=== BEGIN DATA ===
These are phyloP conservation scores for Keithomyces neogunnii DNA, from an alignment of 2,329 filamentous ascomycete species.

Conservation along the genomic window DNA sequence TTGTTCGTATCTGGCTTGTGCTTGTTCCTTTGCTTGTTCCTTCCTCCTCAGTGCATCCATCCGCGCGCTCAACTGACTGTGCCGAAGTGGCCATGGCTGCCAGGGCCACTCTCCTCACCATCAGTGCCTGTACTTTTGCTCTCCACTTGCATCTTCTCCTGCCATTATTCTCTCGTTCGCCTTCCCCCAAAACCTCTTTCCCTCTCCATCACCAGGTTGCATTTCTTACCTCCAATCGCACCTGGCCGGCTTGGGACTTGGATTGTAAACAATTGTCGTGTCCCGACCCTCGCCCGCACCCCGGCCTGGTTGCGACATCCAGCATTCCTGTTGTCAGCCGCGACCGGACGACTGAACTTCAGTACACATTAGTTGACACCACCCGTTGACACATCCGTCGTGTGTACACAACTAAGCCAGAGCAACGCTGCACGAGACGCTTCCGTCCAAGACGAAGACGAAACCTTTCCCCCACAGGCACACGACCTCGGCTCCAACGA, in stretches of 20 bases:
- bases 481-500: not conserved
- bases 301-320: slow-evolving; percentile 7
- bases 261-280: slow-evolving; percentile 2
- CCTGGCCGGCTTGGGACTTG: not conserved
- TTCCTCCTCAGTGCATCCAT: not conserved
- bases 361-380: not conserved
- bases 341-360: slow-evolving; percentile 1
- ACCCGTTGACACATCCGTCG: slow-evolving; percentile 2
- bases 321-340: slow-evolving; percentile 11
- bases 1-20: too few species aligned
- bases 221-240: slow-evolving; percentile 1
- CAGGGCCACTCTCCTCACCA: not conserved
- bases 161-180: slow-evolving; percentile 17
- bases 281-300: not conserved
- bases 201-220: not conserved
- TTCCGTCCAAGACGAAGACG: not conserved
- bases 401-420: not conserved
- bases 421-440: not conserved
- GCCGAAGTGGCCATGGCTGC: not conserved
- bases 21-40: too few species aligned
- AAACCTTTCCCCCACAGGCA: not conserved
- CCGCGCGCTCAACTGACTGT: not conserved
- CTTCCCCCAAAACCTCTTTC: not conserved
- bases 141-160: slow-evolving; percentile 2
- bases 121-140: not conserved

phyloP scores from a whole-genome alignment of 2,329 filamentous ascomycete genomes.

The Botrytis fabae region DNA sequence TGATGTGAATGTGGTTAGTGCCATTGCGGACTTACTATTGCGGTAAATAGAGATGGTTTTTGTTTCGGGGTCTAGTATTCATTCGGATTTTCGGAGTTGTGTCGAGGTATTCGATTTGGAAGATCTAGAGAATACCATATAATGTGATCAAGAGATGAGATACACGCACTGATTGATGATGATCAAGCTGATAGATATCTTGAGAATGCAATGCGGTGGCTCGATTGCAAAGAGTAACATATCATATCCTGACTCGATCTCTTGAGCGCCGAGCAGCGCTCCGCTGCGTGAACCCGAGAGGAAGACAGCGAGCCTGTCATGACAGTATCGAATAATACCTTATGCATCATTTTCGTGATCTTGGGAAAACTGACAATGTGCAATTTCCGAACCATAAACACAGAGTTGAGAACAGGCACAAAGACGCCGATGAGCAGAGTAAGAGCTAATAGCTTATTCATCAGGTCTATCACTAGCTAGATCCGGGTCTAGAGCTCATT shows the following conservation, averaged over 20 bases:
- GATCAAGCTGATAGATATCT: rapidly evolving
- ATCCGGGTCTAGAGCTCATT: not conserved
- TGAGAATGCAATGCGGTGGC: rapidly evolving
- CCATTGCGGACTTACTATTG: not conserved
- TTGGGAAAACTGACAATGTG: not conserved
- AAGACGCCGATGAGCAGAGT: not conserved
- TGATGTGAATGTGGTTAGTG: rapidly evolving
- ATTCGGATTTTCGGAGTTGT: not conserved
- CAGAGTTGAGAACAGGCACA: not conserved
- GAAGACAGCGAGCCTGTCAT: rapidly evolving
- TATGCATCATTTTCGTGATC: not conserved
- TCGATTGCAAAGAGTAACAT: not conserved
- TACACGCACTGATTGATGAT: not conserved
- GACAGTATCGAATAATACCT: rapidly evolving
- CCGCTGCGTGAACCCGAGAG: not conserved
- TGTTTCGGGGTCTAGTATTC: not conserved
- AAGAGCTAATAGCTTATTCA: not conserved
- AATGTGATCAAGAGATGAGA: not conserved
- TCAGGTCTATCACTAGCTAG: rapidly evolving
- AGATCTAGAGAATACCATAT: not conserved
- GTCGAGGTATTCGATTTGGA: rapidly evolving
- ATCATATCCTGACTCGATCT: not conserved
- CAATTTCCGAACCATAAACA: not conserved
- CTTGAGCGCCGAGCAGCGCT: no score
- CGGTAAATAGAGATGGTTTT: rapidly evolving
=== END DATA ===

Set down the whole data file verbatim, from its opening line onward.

These are phyloP conservation scores for Keithomyces neogunnii DNA, from an alignment of 2,329 filamentous ascomycete species.

Conservation along the genomic window DNA sequence TTGTTCGTATCTGGCTTGTGCTTGTTCCTTTGCTTGTTCCTTCCTCCTCAGTGCATCCATCCGCGCGCTCAACTGACTGTGCCGAAGTGGCCATGGCTGCCAGGGCCACTCTCCTCACCATCAGTGCCTGTACTTTTGCTCTCCACTTGCATCTTCTCCTGCCATTATTCTCTCGTTCGCCTTCCCCCAAAACCTCTTTCCCTCTCCATCACCAGGTTGCATTTCTTACCTCCAATCGCACCTGGCCGGCTTGGGACTTGGATTGTAAACAATTGTCGTGTCCCGACCCTCGCCCGCACCCCGGCCTGGTTGCGACATCCAGCATTCCTGTTGTCAGCCGCGACCGGACGACTGAACTTCAGTACACATTAGTTGACACCACCCGTTGACACATCCGTCGTGTGTACACAACTAAGCCAGAGCAACGCTGCACGAGACGCTTCCGTCCAAGACGAAGACGAAACCTTTCCCCCACAGGCACACGACCTCGGCTCCAACGA, in stretches of 20 bases:
- bases 481-500: not conserved
- bases 301-320: slow-evolving; percentile 7
- bases 261-280: slow-evolving; percentile 2
- CCTGGCCGGCTTGGGACTTG: not conserved
- TTCCTCCTCAGTGCATCCAT: not conserved
- bases 361-380: not conserved
- bases 341-360: slow-evolving; percentile 1
- ACCCGTTGACACATCCGTCG: slow-evolving; percentile 2
- bases 321-340: slow-evolving; percentile 11
- bases 1-20: too few species aligned
- bases 221-240: slow-evolving; percentile 1
- CAGGGCCACTCTCCTCACCA: not conserved
- bases 161-180: slow-evolving; percentile 17
- bases 281-300: not conserved
- bases 201-220: not conserved
- TTCCGTCCAAGACGAAGACG: not conserved
- bases 401-420: not conserved
- bases 421-440: not conserved
- GCCGAAGTGGCCATGGCTGC: not conserved
- bases 21-40: too few species aligned
- AAACCTTTCCCCCACAGGCA: not conserved
- CCGCGCGCTCAACTGACTGT: not conserved
- CTTCCCCCAAAACCTCTTTC: not conserved
- bases 141-160: slow-evolving; percentile 2
- bases 121-140: not conserved

phyloP scores from a whole-genome alignment of 2,329 filamentous ascomycete genomes.

The Botrytis fabae region DNA sequence TGATGTGAATGTGGTTAGTGCCATTGCGGACTTACTATTGCGGTAAATAGAGATGGTTTTTGTTTCGGGGTCTAGTATTCATTCGGATTTTCGGAGTTGTGTCGAGGTATTCGATTTGGAAGATCTAGAGAATACCATATAATGTGATCAAGAGATGAGATACACGCACTGATTGATGATGATCAAGCTGATAGATATCTTGAGAATGCAATGCGGTGGCTCGATTGCAAAGAGTAACATATCATATCCTGACTCGATCTCTTGAGCGCCGAGCAGCGCTCCGCTGCGTGAACCCGAGAGGAAGACAGCGAGCCTGTCATGACAGTATCGAATAATACCTTATGCATCATTTTCGTGATCTTGGGAAAACTGACAATGTGCAATTTCCGAACCATAAACACAGAGTTGAGAACAGGCACAAAGACGCCGATGAGCAGAGTAAGAGCTAATAGCTTATTCATCAGGTCTATCACTAGCTAGATCCGGGTCTAGAGCTCATT shows the following conservation, averaged over 20 bases:
- GATCAAGCTGATAGATATCT: rapidly evolving
- ATCCGGGTCTAGAGCTCATT: not conserved
- TGAGAATGCAATGCGGTGGC: rapidly evolving
- CCATTGCGGACTTACTATTG: not conserved
- TTGGGAAAACTGACAATGTG: not conserved
- AAGACGCCGATGAGCAGAGT: not conserved
- TGATGTGAATGTGGTTAGTG: rapidly evolving
- ATTCGGATTTTCGGAGTTGT: not conserved
- CAGAGTTGAGAACAGGCACA: not conserved
- GAAGACAGCGAGCCTGTCAT: rapidly evolving
- TATGCATCATTTTCGTGATC: not conserved
- TCGATTGCAAAGAGTAACAT: not conserved
- TACACGCACTGATTGATGAT: not conserved
- GACAGTATCGAATAATACCT: rapidly evolving
- CCGCTGCGTGAACCCGAGAG: not conserved
- TGTTTCGGGGTCTAGTATTC: not conserved
- AAGAGCTAATAGCTTATTCA: not conserved
- AATGTGATCAAGAGATGAGA: not conserved
- TCAGGTCTATCACTAGCTAG: rapidly evolving
- AGATCTAGAGAATACCATAT: not conserved
- GTCGAGGTATTCGATTTGGA: rapidly evolving
- ATCATATCCTGACTCGATCT: not conserved
- CAATTTCCGAACCATAAACA: not conserved
- CTTGAGCGCCGAGCAGCGCT: no score
- CGGTAAATAGAGATGGTTTT: rapidly evolving